Flying is becoming more and more popular these days thanks to the declining prices of plane tickets, particularly in Europe, where low-cost airlines make from country-to-country hops an inexpensive endeavor. Paying a hefty price for all this air travel – the environment. With an eye on the welfare of the planet, last week France instituted a 2020 eco-tax targeting international airlines flying from its airports.
How Aviation Contributes to Global Warming
Less than 20 percent of the global population has ever set foot in an airplane, yet aviation’s share of global CO2 emissions is estimated above two percent. The aviation industry also produces emissions such as nitrogen oxides (NOx), water vapor, particulates, contrails, and cirrus changes, which could bring the contribution up to five percent of the global warming effect. This proportion could rise to 22 percent by 2050 due to the rise in number of travelers, particularly in Asia, and the declining share of industries opting for cleaner alternatives.
In recent years, travelers looking to offset the impact of air travel have chosen to find more climate-friendly modes of transportation, while others have opted to pay fees (when available) targeted towards offsetting their flight’s emissions.
The Airline Industry Takes Climate Action
In 2021, the Carbon Offsetting and Reduction Scheme for International Aviation (CORSIA) will find international airlines paying to offset extra emissions. The European Union has set a course for reducing its greenhouse gas emissions drastically by 2030. And then there’s France’s forthcoming 2020 eco-tax.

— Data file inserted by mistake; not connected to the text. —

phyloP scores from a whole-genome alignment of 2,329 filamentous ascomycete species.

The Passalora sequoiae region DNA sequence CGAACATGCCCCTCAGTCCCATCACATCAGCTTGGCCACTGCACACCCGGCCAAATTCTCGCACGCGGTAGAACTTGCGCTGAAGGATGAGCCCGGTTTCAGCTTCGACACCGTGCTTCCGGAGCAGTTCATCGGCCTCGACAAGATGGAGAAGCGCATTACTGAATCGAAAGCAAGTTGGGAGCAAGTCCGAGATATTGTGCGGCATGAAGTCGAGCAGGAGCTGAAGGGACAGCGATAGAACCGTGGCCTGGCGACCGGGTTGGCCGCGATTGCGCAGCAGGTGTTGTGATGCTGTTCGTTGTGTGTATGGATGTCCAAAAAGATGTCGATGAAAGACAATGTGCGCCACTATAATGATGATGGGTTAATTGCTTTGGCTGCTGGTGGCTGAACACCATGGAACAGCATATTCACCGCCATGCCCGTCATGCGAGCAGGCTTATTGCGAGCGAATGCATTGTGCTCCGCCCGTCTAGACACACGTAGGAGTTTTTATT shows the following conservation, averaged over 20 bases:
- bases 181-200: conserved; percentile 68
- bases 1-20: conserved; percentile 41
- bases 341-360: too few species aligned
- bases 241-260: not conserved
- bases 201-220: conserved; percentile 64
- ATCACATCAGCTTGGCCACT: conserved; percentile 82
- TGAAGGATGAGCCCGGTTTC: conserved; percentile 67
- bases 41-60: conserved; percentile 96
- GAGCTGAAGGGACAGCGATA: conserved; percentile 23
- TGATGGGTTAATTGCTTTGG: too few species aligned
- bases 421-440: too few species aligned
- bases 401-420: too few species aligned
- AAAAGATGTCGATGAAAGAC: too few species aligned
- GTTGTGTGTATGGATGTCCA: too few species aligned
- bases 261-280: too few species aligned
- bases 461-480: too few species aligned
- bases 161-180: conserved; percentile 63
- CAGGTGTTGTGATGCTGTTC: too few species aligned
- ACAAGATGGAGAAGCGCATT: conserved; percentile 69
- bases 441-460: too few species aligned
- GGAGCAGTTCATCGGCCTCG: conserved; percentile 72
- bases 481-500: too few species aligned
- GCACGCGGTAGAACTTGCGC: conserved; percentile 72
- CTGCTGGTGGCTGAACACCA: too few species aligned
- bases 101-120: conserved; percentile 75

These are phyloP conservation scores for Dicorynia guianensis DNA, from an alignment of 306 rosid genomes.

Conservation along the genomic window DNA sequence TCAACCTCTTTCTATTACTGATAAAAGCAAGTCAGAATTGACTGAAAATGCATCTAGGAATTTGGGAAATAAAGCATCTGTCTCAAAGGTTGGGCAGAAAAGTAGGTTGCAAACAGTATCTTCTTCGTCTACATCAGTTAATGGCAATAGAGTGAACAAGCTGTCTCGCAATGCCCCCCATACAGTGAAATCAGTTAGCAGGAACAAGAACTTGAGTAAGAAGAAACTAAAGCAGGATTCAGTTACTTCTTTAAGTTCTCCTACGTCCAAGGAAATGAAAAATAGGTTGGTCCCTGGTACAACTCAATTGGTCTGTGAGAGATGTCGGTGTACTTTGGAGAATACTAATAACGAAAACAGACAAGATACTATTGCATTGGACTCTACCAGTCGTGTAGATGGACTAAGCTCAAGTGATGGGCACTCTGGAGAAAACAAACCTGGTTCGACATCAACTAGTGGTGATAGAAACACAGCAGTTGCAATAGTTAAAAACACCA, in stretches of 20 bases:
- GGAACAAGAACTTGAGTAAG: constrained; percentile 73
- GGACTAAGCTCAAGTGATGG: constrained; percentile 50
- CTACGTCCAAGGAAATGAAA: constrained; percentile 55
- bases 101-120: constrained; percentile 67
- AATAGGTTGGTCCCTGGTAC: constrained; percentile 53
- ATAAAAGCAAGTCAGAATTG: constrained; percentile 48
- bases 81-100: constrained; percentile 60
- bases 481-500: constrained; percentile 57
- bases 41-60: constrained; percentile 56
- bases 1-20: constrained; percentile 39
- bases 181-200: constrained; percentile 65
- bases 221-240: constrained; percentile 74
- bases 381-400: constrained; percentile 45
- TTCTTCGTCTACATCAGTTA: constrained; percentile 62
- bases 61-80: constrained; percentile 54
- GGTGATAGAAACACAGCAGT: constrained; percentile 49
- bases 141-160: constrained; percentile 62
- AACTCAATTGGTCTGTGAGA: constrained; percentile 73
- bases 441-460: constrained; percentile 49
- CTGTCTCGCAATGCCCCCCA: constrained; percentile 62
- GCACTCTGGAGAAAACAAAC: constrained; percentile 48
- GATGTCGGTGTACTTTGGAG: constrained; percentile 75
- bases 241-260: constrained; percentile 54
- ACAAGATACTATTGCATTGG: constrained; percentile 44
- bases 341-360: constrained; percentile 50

These kinds of measures have a precedent among European countries. Sweden was the first to instate a similar policy in 2018. The Netherlands attempted to introduce similar measures, but had to backtrack due to political pressure.
What the Eco-Tax Means for Ticket Prices
The Swedish eco-tax ranges from six to 39 euros per ticket, depending on whether the flight is domestic or long haul. The French tax will be significantly lower. The announced increase on ticket price will vary depending on the destination and the class: 1.5 euros for flights within France or the European Union (excluding domestic flights towards Corsica and the overseas departments and territories), three euros for economy flights out of the EU, nine euros for intra-EU business class and up to 18 euros for business class tickets out of the EU. Flights connecting through France will not be taxed.
These numbers are relatively low and are not expected to have a significant impact on consumer’s behavior. However, the tax is expected to raise €180 million a year from 2020 according to French transport minister Elisabeth Borne.
The eco-tax comes as a goodwill gesture toward the “yellow jackets” movement, which has been campaigning since last year for a more democratic and eco-centered tax than the original proposed fee on the prices of diesel fuel. The proceeds will be used to finance daily transport in France, particularly local trains, as an alternative to flying.
Friendly Air Travel
Fast Company: France is Adding an Eco-Tax to 2020 Flights
EuroNews: France Introduces Eco-Tax
The Conversation: It’s Time to Wake Up to the Devastating Impact Flying Has on the Environment